HARTFORD, CT — Every four years since 1965, nonprofits have been required to remind municipal tax assessors why they should be exempt from property taxes. But according to a member survey conducted by the Connecticut Community Nonprofit Alliance, municipalities have been denying those tax exemptions on an increasing basis.
About two thirds of the 35 nonprofits responding to the survey said their properties – which had a history of being tax exempt and had no changes of use – were suddenly being denied tax exemptions in 41 towns.
“Why suddenly are assessors looking at nonprofits as a source of revenue?” asks Gian-Carl Casa, the Alliance’s executive director.
Casa said he believes that as municipalities have been losing state aid, they have been looking to make up that revenue by bringing more property onto the tax rolls. The property tax, Casa said, is the only revenue source they control.
Barry Simon, president and CEO of Oakhill, said the process has been “fairly arbitrary.” Oakhill is a nonprofit organization that offers a full range of services to developmentally disabled people at 152 properties in about a half dozen towns.
Simon said they’ve had their lawyer file appeals in some of the cases, but the tax assessor — who makes the final decision according to statute — says they decided to eliminate the exemption because “you have a lot of money.”
Simon says it might look that way on paper, but all the money is spent on services to their clients.
He said the tax assessor might be able to eliminate the tax exemption and get an additional $5,000 to $7,000 a year from the property. He said it’s not exactly cost effective for his organization to fight each one in court because the cost of an appeal runs upward of $25,000. But a new tax bill would be a recurring hit to the organization.
“I believe it’s because town budgets are under strain,” Simon said. “Towns have ability to raise mill rate, they just don’t want to.”
He said the state’s decision to cut municipal aid has forced them to look at nonprofits as taxable when they are doing the same job as government in serving disadvantaged populations.
Casa called the policy “misguided.”
“Both serve the public,” Casa said. “The reason nonprofits get tax exemptions is because they provide services to public without pursuing a profit.”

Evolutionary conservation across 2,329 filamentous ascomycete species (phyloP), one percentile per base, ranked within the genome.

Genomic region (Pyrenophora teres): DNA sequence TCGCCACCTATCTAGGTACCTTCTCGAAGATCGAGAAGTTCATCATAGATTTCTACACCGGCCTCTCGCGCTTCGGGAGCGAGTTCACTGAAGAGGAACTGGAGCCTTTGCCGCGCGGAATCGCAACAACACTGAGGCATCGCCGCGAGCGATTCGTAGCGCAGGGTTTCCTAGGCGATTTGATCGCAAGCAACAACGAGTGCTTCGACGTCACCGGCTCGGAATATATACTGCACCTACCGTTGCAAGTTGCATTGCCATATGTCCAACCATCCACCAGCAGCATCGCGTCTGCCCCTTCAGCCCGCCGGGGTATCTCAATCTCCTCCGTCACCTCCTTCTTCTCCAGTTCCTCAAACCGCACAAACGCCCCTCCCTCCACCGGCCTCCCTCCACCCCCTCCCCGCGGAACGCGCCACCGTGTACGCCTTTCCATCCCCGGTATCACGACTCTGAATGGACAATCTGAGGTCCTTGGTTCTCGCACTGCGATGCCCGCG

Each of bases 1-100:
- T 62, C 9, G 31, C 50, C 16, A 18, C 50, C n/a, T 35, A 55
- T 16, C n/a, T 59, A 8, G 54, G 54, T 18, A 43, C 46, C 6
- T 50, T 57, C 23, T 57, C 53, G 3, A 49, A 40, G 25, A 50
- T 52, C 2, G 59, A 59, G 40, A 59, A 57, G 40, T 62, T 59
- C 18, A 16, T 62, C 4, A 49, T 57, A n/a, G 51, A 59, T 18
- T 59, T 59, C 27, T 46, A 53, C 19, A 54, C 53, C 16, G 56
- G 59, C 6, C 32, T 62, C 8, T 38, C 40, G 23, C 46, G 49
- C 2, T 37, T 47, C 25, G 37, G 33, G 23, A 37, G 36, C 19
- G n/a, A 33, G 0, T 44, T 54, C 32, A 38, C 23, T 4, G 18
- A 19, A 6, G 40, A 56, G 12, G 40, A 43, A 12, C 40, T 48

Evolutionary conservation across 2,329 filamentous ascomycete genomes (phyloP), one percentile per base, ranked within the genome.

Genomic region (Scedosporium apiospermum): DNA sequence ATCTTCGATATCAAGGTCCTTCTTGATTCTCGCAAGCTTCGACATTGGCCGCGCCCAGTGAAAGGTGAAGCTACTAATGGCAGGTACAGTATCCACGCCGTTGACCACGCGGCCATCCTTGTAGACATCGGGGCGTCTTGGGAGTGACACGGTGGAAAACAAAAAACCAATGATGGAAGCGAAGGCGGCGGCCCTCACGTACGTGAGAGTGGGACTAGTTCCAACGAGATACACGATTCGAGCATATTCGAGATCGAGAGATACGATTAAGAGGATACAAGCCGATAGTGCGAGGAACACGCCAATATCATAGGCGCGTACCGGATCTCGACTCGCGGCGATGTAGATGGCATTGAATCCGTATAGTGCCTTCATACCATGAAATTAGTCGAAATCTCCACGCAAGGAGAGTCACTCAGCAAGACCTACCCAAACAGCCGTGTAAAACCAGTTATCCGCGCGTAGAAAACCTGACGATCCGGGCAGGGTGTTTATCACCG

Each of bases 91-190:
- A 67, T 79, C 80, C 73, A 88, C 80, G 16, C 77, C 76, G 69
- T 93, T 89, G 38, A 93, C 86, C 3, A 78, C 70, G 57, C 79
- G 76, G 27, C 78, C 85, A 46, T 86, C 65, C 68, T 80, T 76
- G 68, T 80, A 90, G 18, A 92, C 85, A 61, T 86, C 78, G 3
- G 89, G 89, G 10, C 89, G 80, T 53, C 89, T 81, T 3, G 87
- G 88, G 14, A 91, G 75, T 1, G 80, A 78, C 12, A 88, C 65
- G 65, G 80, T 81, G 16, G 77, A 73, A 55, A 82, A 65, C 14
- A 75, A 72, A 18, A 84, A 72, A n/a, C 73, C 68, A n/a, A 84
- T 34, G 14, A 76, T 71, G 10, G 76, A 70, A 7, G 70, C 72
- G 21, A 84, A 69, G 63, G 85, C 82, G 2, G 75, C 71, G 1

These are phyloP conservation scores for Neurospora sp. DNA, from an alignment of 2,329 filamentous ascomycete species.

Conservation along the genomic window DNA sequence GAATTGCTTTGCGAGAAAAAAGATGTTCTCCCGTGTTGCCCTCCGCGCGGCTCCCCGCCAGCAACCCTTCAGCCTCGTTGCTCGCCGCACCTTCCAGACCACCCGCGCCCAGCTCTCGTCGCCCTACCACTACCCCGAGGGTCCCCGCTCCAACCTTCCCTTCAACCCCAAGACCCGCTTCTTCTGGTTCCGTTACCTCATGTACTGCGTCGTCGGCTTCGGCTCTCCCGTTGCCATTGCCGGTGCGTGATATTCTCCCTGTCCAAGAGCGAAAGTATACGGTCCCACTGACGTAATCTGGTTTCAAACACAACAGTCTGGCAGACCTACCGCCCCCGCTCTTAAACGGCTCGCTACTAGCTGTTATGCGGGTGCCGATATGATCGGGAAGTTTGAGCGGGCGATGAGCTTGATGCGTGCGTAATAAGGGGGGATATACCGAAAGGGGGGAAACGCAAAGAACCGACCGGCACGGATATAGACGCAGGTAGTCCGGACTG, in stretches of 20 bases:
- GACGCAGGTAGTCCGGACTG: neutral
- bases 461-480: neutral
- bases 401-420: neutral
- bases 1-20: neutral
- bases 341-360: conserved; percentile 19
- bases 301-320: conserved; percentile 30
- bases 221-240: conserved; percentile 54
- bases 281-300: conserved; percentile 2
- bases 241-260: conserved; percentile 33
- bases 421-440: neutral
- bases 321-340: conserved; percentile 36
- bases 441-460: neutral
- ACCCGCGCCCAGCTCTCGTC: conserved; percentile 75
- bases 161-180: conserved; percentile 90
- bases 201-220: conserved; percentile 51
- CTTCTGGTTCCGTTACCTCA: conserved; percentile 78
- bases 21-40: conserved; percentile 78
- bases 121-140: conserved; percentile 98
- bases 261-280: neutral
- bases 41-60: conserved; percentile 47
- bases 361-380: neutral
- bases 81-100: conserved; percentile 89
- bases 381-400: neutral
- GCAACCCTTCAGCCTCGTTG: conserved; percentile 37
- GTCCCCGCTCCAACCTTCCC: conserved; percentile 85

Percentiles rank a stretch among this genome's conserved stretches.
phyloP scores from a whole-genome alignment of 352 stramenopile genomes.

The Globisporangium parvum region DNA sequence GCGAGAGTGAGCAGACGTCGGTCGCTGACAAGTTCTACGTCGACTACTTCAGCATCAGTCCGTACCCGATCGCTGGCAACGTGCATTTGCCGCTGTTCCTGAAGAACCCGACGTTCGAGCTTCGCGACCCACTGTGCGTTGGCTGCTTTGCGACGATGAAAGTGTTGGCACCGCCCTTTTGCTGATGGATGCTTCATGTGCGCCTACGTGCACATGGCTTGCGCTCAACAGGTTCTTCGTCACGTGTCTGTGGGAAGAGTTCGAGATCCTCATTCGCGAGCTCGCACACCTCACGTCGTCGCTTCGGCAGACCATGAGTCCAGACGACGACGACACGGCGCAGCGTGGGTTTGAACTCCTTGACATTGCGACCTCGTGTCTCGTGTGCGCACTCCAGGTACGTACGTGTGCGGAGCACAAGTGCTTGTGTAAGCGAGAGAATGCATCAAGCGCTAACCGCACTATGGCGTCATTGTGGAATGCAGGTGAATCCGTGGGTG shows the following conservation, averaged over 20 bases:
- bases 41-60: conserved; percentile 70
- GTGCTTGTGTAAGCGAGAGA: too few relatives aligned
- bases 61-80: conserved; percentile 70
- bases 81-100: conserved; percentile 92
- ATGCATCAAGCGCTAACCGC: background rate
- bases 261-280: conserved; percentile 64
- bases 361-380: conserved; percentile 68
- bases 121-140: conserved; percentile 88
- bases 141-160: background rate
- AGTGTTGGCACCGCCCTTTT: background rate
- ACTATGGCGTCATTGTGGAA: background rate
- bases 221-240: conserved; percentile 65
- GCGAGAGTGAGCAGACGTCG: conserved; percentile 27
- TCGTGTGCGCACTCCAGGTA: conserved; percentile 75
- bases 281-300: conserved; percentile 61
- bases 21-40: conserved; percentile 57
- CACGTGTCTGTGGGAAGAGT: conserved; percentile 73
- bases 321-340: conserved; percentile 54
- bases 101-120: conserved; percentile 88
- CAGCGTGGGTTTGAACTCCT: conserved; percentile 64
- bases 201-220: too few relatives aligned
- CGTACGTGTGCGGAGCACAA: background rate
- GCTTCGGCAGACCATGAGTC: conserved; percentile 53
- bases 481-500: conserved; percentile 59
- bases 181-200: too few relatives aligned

Chandler Rose, president of the Connecticut Association of Assessing Officers, said tax assessors are simply following the law when they look at these properties.
Rose also serves as the tax assessor in Windham and Chaplin. He said the information that the nonprofit coalition is presenting is anecdotal. He said suggested that there’s no database of information to show an increase in the number of denials and there’s been no change in the law to show that somehow tax assessors are changing how nonprofit property is viewed.
Cromwell Tax Assessor Shawna Baron said some of the nonprofit organizations “don’t know why they are exempt.”
She said the law is clear that it needs to be used exclusively for the stated nonprofit purpose in order to continue to receive the exemption.
Baron, who will be replacing Rose as president of the Connecticut Association of Assessing Officers in the fall, said some of the exemptions — like the one for group homes — are a little “gray” and it would be nice if it were clearer, but “assessors don’t generate legislation.”
Dan Osborne, president and CEO of Gilead Community Services, said his nonprofit filed an appeal of Baron’s decision to put one of their mental health group homes on the tax rolls.
“We haven’t changed the use of property,” Osborne said.
The lawsuit says the assessor denied the tax exemption in January without explanation. Gilead appealed it to the board and were denied again in March. They filed the lawsuit at the end of May and a hearing in the case has been scheduled for October.
The dispute in that case may come down to the definition of “temporary housing.”
Rose said there’s also some gray areas in the law when it comes to solar panels. Some towns are taxing them, while others are not.
However, he said the law is clear when it comes to the use of certain properties and if that use has changed then its tax exemption might change, too.
Wendy Bury, executive director of a new nonprofit organization in Norwich called the Southeastern Connecticut Cultural Coalition, said there’s wide variation in how tax assessors are communicating with nonprofit organizations.
In Norwich, 36 nonprofits were denied tax exemptions. Of those, an estimated 18 had failed to submit the form and as a result were automatically denied.
The General Assembly passed legislation on the final night of session May 9 that gave the 18 Norwich-based organizations a chance to apply for the tax exemption, even though the original deadline had passed.
Bury said “we were completely unprepared, confused” by the assessment paperwork.
She said they have since opened lines of communication between the Norwich assessor and the nonprofit community.
Casa said they will be approaching the General Assembly next year to see if they can’t get a clearer definition of what constitutes a charity, which would exempt nonprofits from property taxes.
Editor’s note: The original version of this story said 44 towns had denied exemptions when it was 41 towns.